How Electric Vehicles Are Affecting How People Drive

Electric vehicles are quieter, faster, and heavier compared to gas powered vehicles.

By Trista Sobeck | Published

Electric vehicle

Does anyone remember when the Prius first came on the market? The Prius was one of the very first electric vehicles and was small and, yes, extremely quiet. You couldn’t even hear it coming. So much so that this writer remembers being almost hit by one on a street in San Francisco. Silent, surprising, and sustainable. And scary. But the Prius wave started the adoption of the electric vehicle in large cities, especially those on the West Coast. 

According to Vox, this experience is common and expected. As we produce more electric vehicles, how humans interact with them will bring unintended consequences. Humans have learned to live with high speed, traffic, loudness, and even gasoline smells since 1876. That’s almost 150 years of adjusting to noise, speed, and gas. Will it take another 150 to get used to batteries, silence, and computerized maintenance? Time will tell. 

Here are some specific things humans will have to get used to when it comes to electric vehicles on our roads and why.

  1. Noise. As mentioned above and illustrated with the San Francisco Prius near miss, electric vehicles are a lot quieter than cars with combustible engines. So, it makes it odd that a state that embraces its lull of nature, like Wyoming, threatened to make them illegal. But, a little quiet goes a long way.

    When you’re walking on the street, you rely on engine sounds to tell you when to proceed. That’s why the National Highway Safety Administration made it mandatory for EVs to have a warning sound. Tesla tried to use a fart. That got recalled immediately.
  2. Weight. Electric cars are super heavy due to the number of batteries needed to make them efficient. Automakers are trying to mitigate this by building the batteries inside the car’s structures, but that will take some time to improve upon. And the extra pounds are dangerous to pedestrians, as well as those in the EVs.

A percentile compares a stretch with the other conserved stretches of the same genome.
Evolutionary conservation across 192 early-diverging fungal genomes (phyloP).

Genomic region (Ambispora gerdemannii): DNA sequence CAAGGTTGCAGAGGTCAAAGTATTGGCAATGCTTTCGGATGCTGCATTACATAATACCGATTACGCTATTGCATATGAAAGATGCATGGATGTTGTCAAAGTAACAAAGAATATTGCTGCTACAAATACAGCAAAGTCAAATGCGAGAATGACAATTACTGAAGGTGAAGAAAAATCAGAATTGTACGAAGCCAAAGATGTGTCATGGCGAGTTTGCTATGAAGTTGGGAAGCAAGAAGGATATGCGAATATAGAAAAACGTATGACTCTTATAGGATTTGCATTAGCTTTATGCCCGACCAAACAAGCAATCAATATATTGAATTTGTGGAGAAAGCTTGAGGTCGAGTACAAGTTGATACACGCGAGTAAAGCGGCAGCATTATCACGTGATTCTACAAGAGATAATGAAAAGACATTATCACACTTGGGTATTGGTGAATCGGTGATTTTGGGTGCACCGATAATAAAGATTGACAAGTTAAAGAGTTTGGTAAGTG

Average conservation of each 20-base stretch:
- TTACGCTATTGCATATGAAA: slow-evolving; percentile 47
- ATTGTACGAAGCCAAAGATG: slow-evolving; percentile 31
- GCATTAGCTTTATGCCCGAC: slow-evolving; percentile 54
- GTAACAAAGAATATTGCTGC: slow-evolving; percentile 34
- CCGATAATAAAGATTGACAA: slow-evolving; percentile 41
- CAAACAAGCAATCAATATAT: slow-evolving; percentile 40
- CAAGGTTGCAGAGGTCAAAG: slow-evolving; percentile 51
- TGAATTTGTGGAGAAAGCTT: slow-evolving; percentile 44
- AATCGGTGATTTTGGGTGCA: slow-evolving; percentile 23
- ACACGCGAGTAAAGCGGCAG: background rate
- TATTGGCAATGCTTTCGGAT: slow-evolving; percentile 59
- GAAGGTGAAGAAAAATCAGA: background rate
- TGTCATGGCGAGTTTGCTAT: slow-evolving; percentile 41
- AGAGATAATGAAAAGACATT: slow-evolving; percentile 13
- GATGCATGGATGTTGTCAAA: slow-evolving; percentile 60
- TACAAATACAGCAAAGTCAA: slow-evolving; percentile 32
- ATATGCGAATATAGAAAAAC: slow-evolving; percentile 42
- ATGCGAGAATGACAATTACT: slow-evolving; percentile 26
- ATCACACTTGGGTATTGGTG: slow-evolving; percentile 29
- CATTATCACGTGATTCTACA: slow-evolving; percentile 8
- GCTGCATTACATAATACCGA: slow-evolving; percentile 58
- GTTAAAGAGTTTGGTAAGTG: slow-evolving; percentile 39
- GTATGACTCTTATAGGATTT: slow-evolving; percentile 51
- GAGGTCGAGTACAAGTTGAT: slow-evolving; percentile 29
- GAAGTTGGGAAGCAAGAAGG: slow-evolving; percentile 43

3. Weather. Unfortunately, electric vehicles tend to slow down the colder the weather gets. So, folks inside the cars must now use additional heat pumps to stay warm. We’ve gotten quite used to modern conveniences in our cars. Are we ready to give them up? Probably not. So, some improvements with the battery in cold weather must happen. Or we get used to being cold.
  4. Speed. This is a tricky one. Humans were not built to see and comprehend things as we hurl through space at 60 mph. We’ve gotten used to it, but the human brain wasn’t built for the type of speed a car brings. Electric vehicles can go faster than cars with combustible engines. Probably just one of the reasons that companies want to use them in their daily operations. But we probably won’t be able to get used to going faster for another 150 years. So, that speed we’ll enjoy from the EVs, we’ll have to temper it.

Last but not least, there is Maintenance. Modern cars are already more like computers than cars of the past. To service them, mechanics must be trained in mechanics and computer engineering. This is just one of the many reasons e-bikes will soon be almost as popular, if not as popular, as electric vehicles. Easier to maintain, easier to navigate, and easier on the wallet.